Topic:   Oral Question Period
Subtopic:   Human Resources Development Canada
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CA

Brian Pallister

Canadian Alliance

Mr. Brian Pallister (Portage—Lisgar, Canadian Alliance)

Mr. Speaker, it always seems to be somebody else's fault.

We all remember the notorious Paul Cochrane, the junket king, the centre of the Virginia Fontaine scandal, he of the Caribbean cruises, the only man in Canada who has wasted more taxpayer money than the heritage minister. He should have been run out of the civil service on a rail a long time ago but, despite an investigation and criminal charges, he landed a job with HRDC.

Who is the minister going to blame for that one?

Topic:   Oral Question Period
Subtopic:   Human Resources Development Canada
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LIB

Jane Stewart

Liberal

Hon. Jane Stewart (Minister of Human Resources Development, Lib.)

Mr. Speaker, with specific reference to that question, I can tell the hon. member that the department contracted work to be done by a company called MaxSys under competitively tendered standing offers established by Public Works and Government Services Canada in the year 2001.

MaxSys provided the services of Paul Cochrane to conduct the human resources work. However, when a firm is contracted to supply services to the department, Public Works and Government Services Canada does ensure that the contractor personnel are security screened to the appropriate level.

Topic:   Oral Question Period
Subtopic:   Human Resources Development Canada
Permalink
LIB

David Pratt

Liberal

Mr. David Pratt (Nepean—Carleton, Lib.)

Mr. Speaker, my question is for the revenue minister.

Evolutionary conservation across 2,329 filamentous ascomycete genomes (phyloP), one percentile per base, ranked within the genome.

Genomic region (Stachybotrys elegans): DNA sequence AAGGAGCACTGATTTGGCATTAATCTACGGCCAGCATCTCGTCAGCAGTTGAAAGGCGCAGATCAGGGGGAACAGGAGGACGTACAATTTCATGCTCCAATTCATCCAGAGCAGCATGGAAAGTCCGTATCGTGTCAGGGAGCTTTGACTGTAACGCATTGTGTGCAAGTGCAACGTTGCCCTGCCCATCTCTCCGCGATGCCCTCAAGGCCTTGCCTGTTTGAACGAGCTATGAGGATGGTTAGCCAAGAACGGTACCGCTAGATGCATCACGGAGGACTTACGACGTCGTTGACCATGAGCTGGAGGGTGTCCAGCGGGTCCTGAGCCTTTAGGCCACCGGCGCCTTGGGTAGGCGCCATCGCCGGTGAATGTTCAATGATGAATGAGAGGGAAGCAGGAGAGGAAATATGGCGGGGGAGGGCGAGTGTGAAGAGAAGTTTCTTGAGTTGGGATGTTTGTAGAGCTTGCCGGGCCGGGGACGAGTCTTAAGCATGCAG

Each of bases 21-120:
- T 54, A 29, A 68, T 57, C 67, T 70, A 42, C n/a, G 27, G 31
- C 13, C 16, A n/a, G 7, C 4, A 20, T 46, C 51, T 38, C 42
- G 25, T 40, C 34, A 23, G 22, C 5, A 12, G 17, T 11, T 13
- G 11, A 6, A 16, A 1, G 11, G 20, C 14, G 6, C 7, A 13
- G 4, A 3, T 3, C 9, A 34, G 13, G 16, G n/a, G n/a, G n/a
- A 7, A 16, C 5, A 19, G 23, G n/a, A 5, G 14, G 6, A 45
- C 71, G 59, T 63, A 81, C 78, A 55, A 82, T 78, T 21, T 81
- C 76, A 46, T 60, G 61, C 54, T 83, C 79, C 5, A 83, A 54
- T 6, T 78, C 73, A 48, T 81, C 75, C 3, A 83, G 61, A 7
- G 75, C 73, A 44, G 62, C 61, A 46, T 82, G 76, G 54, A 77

I noted with interest recently that union leaders representing customs workers and MPs from the Canadian Alliance have been making allegations with respect to our border points being understaffed and security equipment going unused.

Could the Minister of National Revenue provide us with some accurate facts on this issue?

Topic:   Oral Question Period
Subtopic:   Canada Customs and Revenue Agency
Permalink
LIB

Elinor Caplan

Liberal

Hon. Elinor Caplan (Minister of National Revenue, Lib.)

Mr. Speaker, first, let me put this in context. As you would know, Mr. Speaker, the negotiating process has just begun and the fact is that some union leaders and some of their political pals are speaking out making, what I would call, intemperate and inaccurate statements.

Here are the facts. Customs security at our seaports, our airports and our land border crossings are the best that they have been in the history of our country and Canadians can have confidence. There are no staff shortages at any of our border points. We have equipment that is being rolled out and used. Since 2001 we have hired 450--

Topic:   Oral Question Period
Subtopic:   Canada Customs and Revenue Agency
Permalink
?

The Deputy Speaker

The member for Prince Albert.

Topic:   Oral Question Period
Subtopic:   Canada Customs and Revenue Agency
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September 19, 2003